Your Mustang driveshaft is an important part of your vehicle because it connects to the pinion flange on the rear axle and to the transmission thus allowing your car to go. The driveshaft allows you to push massive torque and horsepower to your rear wheels. There are three traditional types of driveshafts that are used, steel, aluminum, and carbon fiber.
Mustang steel driveshafts are heavy and are what come stock on your Mustang. They create more rotational mass, reduce track times, and are intended for daily driving only. They are great for reducing noise and vibrations.
If you have a high-performance motor, it is highly recommended to add an upgraded driveshaft. Mustang aluminum driveshafts are lightweight and help to reduce unsprung and rotational mass. This allows your driveshaft to spin quicker resulting in faster acceleration. They are around 10 pounds less than your steel driveshaft and are typically the go-to upgrade for performance over steel and are cheaper than a carbon fiber driveshaft.
Mustang carbon fiber driveshafts are lighter than aluminum driveshafts and stronger than steel ones. They can support more horsepower and absorb more vibrations than steel and aluminum allowing you to have a smoother ride. It is a safer alternative as well, if it were to break it would shatter into fibers instead of potentially going through the floor of your car. A carbon fiber driveshaft is about 3 pounds lighter than an aluminum one and helps to increase more acceleration and horsepower.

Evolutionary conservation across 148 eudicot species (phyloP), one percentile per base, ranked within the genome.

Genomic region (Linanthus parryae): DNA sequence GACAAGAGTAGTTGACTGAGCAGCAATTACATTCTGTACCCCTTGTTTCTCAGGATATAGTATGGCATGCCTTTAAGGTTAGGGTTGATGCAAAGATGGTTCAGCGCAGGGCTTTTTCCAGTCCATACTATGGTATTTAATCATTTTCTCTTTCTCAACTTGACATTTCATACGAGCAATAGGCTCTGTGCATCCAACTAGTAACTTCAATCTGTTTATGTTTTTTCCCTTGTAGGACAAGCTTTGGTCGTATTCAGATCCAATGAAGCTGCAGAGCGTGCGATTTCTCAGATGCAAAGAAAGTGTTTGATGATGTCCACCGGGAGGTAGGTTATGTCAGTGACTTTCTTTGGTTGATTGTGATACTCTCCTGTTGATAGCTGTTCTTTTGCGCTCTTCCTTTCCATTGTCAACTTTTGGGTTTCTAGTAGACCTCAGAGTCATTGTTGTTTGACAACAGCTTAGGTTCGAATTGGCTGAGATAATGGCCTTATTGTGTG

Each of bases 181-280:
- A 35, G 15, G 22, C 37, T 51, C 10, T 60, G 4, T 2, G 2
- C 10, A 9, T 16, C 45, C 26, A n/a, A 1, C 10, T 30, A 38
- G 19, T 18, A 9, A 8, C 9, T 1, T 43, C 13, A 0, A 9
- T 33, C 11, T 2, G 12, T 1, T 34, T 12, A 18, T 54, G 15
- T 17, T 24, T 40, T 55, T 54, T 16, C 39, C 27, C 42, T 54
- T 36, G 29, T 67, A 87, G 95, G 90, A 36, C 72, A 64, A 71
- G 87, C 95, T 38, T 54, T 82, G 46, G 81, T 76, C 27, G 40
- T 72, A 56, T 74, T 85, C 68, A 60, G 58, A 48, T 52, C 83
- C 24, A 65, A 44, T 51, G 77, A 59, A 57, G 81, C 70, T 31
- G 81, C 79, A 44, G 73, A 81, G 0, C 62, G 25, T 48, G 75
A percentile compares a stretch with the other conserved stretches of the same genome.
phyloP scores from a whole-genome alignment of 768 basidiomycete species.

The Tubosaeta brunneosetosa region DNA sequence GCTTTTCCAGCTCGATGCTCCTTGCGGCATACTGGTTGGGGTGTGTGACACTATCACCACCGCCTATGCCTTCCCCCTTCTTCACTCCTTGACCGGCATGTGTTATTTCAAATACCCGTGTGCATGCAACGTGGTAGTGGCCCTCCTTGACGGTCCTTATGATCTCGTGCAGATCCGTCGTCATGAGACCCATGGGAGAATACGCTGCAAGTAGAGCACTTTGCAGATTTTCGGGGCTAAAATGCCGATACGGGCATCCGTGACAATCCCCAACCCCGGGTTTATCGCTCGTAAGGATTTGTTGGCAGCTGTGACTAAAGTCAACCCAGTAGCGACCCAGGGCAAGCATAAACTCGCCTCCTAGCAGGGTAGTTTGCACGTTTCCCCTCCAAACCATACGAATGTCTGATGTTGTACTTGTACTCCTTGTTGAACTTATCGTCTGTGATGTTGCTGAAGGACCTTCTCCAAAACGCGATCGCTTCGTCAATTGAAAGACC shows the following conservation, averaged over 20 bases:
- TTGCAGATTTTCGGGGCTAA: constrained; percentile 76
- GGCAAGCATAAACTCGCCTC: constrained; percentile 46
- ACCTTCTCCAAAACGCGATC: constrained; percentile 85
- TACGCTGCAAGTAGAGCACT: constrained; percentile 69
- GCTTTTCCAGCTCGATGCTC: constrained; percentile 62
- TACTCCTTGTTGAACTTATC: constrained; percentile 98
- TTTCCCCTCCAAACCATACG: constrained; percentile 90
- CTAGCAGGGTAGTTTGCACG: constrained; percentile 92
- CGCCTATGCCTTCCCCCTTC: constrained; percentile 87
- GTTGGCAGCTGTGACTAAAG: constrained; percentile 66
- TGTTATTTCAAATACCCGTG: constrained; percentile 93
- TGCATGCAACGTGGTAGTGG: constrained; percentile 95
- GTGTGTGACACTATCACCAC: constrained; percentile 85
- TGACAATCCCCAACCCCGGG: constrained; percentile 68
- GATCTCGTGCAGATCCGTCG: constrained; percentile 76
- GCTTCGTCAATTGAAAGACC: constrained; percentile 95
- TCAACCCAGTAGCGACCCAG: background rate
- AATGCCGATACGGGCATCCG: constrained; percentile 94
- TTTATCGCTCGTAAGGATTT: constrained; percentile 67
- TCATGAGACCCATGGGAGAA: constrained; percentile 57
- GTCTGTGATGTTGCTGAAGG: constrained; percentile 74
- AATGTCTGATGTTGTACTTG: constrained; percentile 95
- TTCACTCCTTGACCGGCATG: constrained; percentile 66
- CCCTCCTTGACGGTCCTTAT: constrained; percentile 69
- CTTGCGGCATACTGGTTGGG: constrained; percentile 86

While installing a driveshaft, it is also normal to install a Mustang driveshaft safety loop. This is because you are already working on the driveshaft and installing a safety loop already requires you to uninstall the driveshaft. Not only is it convenient, but it is also a great safety feature in case your driveshaft were to fail. They help to protect the driveshaft from tearing through the floor of your Mustang, resulting in more damage and most importantly helping to protect the driver. Driveshaft safety loops are a must if you are on the track and are an NHRA requirement if your car runs faster than an 11.49 quarter mile.
Sometimes your Mustang U-joints or Mustang bushings can wear out and cause the driveshaft to vibrate excessively. This could possibly lead to other problems and can be felt by the driver causing an unpleasant drive. Late Model Restoration offers a selection of driveshaft parts to help fix your broken one or upgrade it. Shop LMR.com for all your driveshaft needs!